Polynesian Triangle

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The Polynesian Triangle is a geographical region of the Pacific Ocean with Hawaiʻi (1), New Zealand (Aotearoa) (2) and Rapa Nui (3) at its corners. At the center is Tahiti (5), with Samoa (4) to the west.

The Polynesian Triangle is a region of the Pacific Ocean with three island groups at its corners: Hawaiʻi (formerly "the Sandwich Islands"), Easter Island (Rapa Nui) and New Zealand (Aotearoa). It is often used as a simple way to define Polynesia.

Outside the triangle, there are traces of Polynesian settlement as far north as Necker Island (Mokumanamana), as far east as Salas y Gómez Island (Motu Motiro Hiva), and as far south as Enderby Island (Motu Maha). There was also once Polynesian settlement on Norfolk Island and Kermadec Island (Rangitahua). However, by the time the Europeans first arrived, these islands were all uninhabited.

Today, the most numerous Polynesian peoples are the Māori, Hawaiians, Tongans, Samoans, and Tahitians. The native languages of this vast triangle are Polynesian languages, which are classified by linguists as part of the Oceanic subgroup of Malayo-Polynesian. They ultimately derive from the proto-Austronesian language spoken in Southeast Asia 5,000 years ago. There are also numerous Polynesian outlier islands outside the triangle in neighboring Melanesia and Micronesia.

History[edit]

Anthropologists believe that all modern Polynesian cultures descend from a single protoculture established in the South Pacific by migrant Malayo-Polynesian people (see also Lapita). There is also some evidence that Polynesians ventured as far east as the Isla Salas y Gómez and as far south as the subantarctic islands to the south of New Zealand, however none of these islands are reckoned with Polynesia proper, as no viable settlements have survived. A shard of pottery has been found in the Antipodes Islands, and is now in the Te Papa museum in Wellington, and there are also remains of a Polynesian settlement dating back to the 13th century on Enderby Island in the Auckland Islands.[1][2][3][4]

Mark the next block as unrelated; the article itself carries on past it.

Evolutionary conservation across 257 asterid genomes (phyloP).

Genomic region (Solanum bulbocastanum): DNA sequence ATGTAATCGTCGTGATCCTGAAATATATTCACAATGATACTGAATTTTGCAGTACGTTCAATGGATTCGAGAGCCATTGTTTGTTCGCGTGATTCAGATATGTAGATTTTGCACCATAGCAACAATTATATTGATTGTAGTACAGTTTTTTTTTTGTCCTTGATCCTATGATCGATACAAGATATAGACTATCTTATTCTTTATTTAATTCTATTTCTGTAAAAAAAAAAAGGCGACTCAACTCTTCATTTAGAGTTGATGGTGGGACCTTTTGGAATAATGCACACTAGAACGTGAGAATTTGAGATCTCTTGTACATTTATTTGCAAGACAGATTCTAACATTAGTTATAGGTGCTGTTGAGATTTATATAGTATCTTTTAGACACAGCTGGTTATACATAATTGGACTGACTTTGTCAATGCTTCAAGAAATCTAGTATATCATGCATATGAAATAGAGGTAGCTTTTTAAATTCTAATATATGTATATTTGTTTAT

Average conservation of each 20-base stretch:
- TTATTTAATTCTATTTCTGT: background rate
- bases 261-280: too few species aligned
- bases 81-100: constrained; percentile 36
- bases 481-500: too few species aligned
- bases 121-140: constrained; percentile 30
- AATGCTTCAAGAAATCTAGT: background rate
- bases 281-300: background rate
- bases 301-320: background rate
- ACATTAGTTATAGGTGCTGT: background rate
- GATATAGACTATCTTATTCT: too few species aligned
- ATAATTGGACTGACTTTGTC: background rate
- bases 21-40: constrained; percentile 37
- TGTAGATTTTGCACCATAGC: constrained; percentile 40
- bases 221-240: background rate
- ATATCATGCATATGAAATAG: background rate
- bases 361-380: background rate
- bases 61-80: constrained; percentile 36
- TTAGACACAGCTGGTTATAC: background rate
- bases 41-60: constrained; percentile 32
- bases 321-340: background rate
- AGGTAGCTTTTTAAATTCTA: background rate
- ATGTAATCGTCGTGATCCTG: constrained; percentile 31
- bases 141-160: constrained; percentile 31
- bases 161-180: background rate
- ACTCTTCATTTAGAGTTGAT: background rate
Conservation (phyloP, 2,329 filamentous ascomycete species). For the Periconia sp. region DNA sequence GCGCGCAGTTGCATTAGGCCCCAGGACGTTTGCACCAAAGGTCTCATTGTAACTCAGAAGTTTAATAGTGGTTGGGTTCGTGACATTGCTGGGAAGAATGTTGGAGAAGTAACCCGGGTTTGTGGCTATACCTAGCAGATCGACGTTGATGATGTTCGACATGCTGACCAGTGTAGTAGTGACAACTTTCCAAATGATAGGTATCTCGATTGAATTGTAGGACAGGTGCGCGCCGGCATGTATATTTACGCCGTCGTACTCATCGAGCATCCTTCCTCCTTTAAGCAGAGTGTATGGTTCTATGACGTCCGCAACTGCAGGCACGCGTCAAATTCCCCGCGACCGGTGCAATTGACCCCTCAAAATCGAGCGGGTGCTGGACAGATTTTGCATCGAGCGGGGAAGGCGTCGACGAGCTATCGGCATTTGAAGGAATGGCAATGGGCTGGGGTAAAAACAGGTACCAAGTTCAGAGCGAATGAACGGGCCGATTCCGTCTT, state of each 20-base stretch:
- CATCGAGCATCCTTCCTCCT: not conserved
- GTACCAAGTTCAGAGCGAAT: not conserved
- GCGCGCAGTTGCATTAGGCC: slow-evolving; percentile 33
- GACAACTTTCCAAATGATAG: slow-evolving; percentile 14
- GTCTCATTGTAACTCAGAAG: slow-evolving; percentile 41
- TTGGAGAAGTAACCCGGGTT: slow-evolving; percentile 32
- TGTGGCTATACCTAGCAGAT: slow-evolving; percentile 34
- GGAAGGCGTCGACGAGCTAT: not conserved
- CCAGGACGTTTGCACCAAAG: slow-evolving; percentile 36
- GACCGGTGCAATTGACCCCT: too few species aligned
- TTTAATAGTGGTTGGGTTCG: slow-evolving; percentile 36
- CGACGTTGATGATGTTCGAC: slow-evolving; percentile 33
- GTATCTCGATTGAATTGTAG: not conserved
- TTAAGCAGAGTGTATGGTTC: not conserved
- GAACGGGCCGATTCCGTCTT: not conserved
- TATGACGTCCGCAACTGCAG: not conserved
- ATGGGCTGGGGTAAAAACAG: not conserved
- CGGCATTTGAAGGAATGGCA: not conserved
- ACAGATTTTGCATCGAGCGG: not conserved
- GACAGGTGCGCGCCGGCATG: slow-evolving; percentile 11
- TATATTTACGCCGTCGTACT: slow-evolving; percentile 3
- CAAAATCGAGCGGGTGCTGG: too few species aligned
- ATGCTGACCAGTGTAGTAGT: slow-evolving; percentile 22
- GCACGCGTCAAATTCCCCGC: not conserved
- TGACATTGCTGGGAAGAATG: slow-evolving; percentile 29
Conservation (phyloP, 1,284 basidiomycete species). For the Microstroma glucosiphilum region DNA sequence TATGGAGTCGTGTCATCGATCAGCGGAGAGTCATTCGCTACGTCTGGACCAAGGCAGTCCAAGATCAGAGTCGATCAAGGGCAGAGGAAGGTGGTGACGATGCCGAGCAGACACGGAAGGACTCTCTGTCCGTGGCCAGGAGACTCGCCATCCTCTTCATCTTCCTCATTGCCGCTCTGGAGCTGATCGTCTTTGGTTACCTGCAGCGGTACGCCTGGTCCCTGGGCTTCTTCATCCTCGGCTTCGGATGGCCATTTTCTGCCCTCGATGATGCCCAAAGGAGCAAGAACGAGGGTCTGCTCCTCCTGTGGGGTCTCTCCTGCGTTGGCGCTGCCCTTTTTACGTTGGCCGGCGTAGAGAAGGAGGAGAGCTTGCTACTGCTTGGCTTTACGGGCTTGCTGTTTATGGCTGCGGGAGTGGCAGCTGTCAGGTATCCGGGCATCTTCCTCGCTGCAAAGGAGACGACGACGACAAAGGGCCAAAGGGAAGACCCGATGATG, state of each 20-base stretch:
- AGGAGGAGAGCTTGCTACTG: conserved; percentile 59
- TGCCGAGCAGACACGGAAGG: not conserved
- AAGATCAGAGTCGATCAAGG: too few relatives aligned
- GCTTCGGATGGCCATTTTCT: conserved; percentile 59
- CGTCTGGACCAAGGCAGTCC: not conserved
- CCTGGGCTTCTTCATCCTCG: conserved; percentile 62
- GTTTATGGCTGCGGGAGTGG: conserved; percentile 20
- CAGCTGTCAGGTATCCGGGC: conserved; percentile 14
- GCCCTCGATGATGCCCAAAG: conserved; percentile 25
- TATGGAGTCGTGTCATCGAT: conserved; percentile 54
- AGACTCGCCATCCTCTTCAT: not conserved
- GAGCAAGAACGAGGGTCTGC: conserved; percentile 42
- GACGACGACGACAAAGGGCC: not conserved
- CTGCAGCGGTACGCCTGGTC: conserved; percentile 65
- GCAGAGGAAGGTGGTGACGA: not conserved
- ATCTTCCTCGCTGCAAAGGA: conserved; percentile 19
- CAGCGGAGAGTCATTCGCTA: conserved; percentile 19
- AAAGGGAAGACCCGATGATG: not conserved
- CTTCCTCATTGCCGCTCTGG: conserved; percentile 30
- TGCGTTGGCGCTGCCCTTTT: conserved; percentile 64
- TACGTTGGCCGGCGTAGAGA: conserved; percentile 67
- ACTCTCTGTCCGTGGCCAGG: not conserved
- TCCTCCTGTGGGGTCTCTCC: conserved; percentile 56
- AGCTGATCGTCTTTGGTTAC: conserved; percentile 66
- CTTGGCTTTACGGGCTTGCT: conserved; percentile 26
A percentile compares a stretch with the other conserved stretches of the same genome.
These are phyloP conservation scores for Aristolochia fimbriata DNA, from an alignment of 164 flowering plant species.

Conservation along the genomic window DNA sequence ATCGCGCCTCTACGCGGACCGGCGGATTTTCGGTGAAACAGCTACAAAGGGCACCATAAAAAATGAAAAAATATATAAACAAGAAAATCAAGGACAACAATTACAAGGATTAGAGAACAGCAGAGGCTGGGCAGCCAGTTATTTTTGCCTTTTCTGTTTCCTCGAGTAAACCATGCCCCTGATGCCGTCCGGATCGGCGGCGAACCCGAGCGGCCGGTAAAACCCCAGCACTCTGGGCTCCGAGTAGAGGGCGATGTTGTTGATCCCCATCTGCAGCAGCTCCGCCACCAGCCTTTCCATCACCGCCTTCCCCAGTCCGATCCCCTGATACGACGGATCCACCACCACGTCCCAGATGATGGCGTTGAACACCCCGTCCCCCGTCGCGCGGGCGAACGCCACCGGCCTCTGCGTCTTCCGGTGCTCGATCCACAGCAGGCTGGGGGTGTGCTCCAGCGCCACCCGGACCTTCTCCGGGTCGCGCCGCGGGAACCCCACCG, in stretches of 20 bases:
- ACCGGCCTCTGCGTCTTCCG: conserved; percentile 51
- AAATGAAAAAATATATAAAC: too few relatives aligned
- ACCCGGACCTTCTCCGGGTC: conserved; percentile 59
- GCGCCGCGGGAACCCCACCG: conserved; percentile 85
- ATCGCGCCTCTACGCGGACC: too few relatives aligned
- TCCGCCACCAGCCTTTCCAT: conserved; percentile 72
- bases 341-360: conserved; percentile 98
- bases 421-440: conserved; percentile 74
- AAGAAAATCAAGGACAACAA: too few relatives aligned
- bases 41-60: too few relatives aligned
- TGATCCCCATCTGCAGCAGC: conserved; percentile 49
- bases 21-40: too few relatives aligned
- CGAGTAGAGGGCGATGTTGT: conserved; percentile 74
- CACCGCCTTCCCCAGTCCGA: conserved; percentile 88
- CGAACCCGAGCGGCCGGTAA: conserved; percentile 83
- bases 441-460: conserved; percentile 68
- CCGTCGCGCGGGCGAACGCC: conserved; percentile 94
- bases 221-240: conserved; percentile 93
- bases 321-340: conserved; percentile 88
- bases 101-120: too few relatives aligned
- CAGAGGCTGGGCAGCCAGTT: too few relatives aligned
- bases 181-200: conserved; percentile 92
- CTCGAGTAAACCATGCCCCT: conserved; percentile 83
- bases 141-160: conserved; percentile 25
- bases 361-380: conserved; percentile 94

In contrast to the shape of a triangle, another theory states that the geography of Polynesian society and navigation pathways more accurately resemble the geometric qualities of an octopus with head centred on Ra'iātea (French Polynesia) and tentacles spread out across the Pacific.[5] In Polynesian oral tradition the octopus is known by various names such as Taumata-Fe'e-Fa'atupu-Hau (Grand Octopus of Prosperity), Tumu-Ra'i-Fenua (Beginning-of-Heaven-and-Earth) and Te Wheke-a-Muturangi (The Octopus of Muturangi).

See also[edit]

References[edit]

  1. ^ O'Connor, Tom Polynesians in the Southern Ocean: Occupation of the Auckland Islands in Prehistory in New Zealand Geographic 69 (September–October 2004): 6-8)
  2. ^ Anderson, Atholl J., & Gerard R. O'Regan To the Final Shore: Prehistoric Colonisation of the Subantarctic Islands in South Polynesia in Australian Archaeologist: Collected Papers in Honour of Jim Allen Canberra: Australian National University, 2000. 440-454.
  3. ^ Anderson, Atholl J., & Gerard R. O'Regan The Polynesian Archaeology of the Subantarctic Islands: An Initial Report on Enderby Island Southern Margins Project Report. Dunedin: Ngai Tahu Development Report, 1999
  4. ^ Anderson, Atholl J. Subpolar Settlement in South Polynesia Antiquity 79.306 (2005): 791-800
  5. ^ E. Tetahiotupa, Au gré des vents et des courants (Éditions des Mers Australes) 2009, https://www.tahiti-infos.com/Pourquoi-le-Triangle-polynesien-est-une-pieuvre_a135121.html

External links[edit]